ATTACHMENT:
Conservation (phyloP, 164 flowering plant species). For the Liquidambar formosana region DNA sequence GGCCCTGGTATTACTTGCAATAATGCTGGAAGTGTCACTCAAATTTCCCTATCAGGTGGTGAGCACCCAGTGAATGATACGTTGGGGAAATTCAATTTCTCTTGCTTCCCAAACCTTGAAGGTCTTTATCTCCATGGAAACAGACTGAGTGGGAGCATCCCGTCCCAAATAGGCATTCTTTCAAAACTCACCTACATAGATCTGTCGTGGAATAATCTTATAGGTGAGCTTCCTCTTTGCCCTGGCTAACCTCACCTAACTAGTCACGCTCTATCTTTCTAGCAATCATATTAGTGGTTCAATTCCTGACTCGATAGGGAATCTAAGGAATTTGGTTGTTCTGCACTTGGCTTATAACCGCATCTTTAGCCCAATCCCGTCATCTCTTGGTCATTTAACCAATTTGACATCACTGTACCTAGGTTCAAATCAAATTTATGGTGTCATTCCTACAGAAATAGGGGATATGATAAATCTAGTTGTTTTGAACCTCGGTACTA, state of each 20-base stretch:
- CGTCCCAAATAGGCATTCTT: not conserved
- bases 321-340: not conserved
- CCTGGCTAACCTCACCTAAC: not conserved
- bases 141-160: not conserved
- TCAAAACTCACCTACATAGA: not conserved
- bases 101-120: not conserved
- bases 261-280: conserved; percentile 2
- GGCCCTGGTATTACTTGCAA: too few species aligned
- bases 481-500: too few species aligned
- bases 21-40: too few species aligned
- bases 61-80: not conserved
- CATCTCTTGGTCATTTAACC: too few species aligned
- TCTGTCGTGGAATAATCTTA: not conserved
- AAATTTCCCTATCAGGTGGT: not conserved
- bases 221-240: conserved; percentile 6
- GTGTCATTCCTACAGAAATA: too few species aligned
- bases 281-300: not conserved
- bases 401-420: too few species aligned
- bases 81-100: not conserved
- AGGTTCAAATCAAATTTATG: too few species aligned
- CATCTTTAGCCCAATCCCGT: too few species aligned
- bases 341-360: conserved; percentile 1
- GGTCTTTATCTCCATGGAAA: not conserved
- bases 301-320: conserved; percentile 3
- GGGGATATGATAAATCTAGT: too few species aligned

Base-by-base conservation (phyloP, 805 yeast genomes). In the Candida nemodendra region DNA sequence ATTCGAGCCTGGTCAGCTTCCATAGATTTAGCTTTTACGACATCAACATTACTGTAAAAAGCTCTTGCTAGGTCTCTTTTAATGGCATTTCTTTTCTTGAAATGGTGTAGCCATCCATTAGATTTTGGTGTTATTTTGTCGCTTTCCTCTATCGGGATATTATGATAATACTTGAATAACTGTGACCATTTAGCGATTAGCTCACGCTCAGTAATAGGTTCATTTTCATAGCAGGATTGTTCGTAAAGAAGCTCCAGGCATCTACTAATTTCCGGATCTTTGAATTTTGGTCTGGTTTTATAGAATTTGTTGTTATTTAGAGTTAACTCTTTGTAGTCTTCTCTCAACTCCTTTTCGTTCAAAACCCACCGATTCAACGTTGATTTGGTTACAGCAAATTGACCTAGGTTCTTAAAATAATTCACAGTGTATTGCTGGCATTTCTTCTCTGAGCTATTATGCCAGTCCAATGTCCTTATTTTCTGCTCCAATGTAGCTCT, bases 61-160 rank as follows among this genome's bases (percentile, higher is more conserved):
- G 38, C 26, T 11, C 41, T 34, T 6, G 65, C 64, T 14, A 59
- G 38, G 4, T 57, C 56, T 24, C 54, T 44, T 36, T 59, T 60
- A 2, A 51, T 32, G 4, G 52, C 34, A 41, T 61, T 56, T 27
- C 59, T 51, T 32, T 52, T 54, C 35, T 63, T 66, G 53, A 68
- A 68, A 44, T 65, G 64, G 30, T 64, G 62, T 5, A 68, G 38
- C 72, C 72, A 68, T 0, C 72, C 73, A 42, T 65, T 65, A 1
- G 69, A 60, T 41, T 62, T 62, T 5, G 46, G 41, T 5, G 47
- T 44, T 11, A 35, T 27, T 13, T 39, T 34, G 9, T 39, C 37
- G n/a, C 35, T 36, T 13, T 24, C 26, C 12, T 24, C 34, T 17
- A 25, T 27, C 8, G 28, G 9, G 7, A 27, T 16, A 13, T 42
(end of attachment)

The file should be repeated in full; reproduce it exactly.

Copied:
Conservation (phyloP, 164 flowering plant species). For the Liquidambar formosana region DNA sequence GGCCCTGGTATTACTTGCAATAATGCTGGAAGTGTCACTCAAATTTCCCTATCAGGTGGTGAGCACCCAGTGAATGATACGTTGGGGAAATTCAATTTCTCTTGCTTCCCAAACCTTGAAGGTCTTTATCTCCATGGAAACAGACTGAGTGGGAGCATCCCGTCCCAAATAGGCATTCTTTCAAAACTCACCTACATAGATCTGTCGTGGAATAATCTTATAGGTGAGCTTCCTCTTTGCCCTGGCTAACCTCACCTAACTAGTCACGCTCTATCTTTCTAGCAATCATATTAGTGGTTCAATTCCTGACTCGATAGGGAATCTAAGGAATTTGGTTGTTCTGCACTTGGCTTATAACCGCATCTTTAGCCCAATCCCGTCATCTCTTGGTCATTTAACCAATTTGACATCACTGTACCTAGGTTCAAATCAAATTTATGGTGTCATTCCTACAGAAATAGGGGATATGATAAATCTAGTTGTTTTGAACCTCGGTACTA, state of each 20-base stretch:
- CGTCCCAAATAGGCATTCTT: not conserved
- bases 321-340: not conserved
- CCTGGCTAACCTCACCTAAC: not conserved
- bases 141-160: not conserved
- TCAAAACTCACCTACATAGA: not conserved
- bases 101-120: not conserved
- bases 261-280: conserved; percentile 2
- GGCCCTGGTATTACTTGCAA: too few species aligned
- bases 481-500: too few species aligned
- bases 21-40: too few species aligned
- bases 61-80: not conserved
- CATCTCTTGGTCATTTAACC: too few species aligned
- TCTGTCGTGGAATAATCTTA: not conserved
- AAATTTCCCTATCAGGTGGT: not conserved
- bases 221-240: conserved; percentile 6
- GTGTCATTCCTACAGAAATA: too few species aligned
- bases 281-300: not conserved
- bases 401-420: too few species aligned
- bases 81-100: not conserved
- AGGTTCAAATCAAATTTATG: too few species aligned
- CATCTTTAGCCCAATCCCGT: too few species aligned
- bases 341-360: conserved; percentile 1
- GGTCTTTATCTCCATGGAAA: not conserved
- bases 301-320: conserved; percentile 3
- GGGGATATGATAAATCTAGT: too few species aligned

Base-by-base conservation (phyloP, 805 yeast genomes). In the Candida nemodendra region DNA sequence ATTCGAGCCTGGTCAGCTTCCATAGATTTAGCTTTTACGACATCAACATTACTGTAAAAAGCTCTTGCTAGGTCTCTTTTAATGGCATTTCTTTTCTTGAAATGGTGTAGCCATCCATTAGATTTTGGTGTTATTTTGTCGCTTTCCTCTATCGGGATATTATGATAATACTTGAATAACTGTGACCATTTAGCGATTAGCTCACGCTCAGTAATAGGTTCATTTTCATAGCAGGATTGTTCGTAAAGAAGCTCCAGGCATCTACTAATTTCCGGATCTTTGAATTTTGGTCTGGTTTTATAGAATTTGTTGTTATTTAGAGTTAACTCTTTGTAGTCTTCTCTCAACTCCTTTTCGTTCAAAACCCACCGATTCAACGTTGATTTGGTTACAGCAAATTGACCTAGGTTCTTAAAATAATTCACAGTGTATTGCTGGCATTTCTTCTCTGAGCTATTATGCCAGTCCAATGTCCTTATTTTCTGCTCCAATGTAGCTCT, bases 61-160 rank as follows among this genome's bases (percentile, higher is more conserved):
- G 38, C 26, T 11, C 41, T 34, T 6, G 65, C 64, T 14, A 59
- G 38, G 4, T 57, C 56, T 24, C 54, T 44, T 36, T 59, T 60
- A 2, A 51, T 32, G 4, G 52, C 34, A 41, T 61, T 56, T 27
- C 59, T 51, T 32, T 52, T 54, C 35, T 63, T 66, G 53, A 68
- A 68, A 44, T 65, G 64, G 30, T 64, G 62, T 5, A 68, G 38
- C 72, C 72, A 68, T 0, C 72, C 73, A 42, T 65, T 65, A 1
- G 69, A 60, T 41, T 62, T 62, T 5, G 46, G 41, T 5, G 47
- T 44, T 11, A 35, T 27, T 13, T 39, T 34, G 9, T 39, C 37
- G n/a, C 35, T 36, T 13, T 24, C 26, C 12, T 24, C 34, T 17
- A 25, T 27, C 8, G 28, G 9, G 7, A 27, T 16, A 13, T 42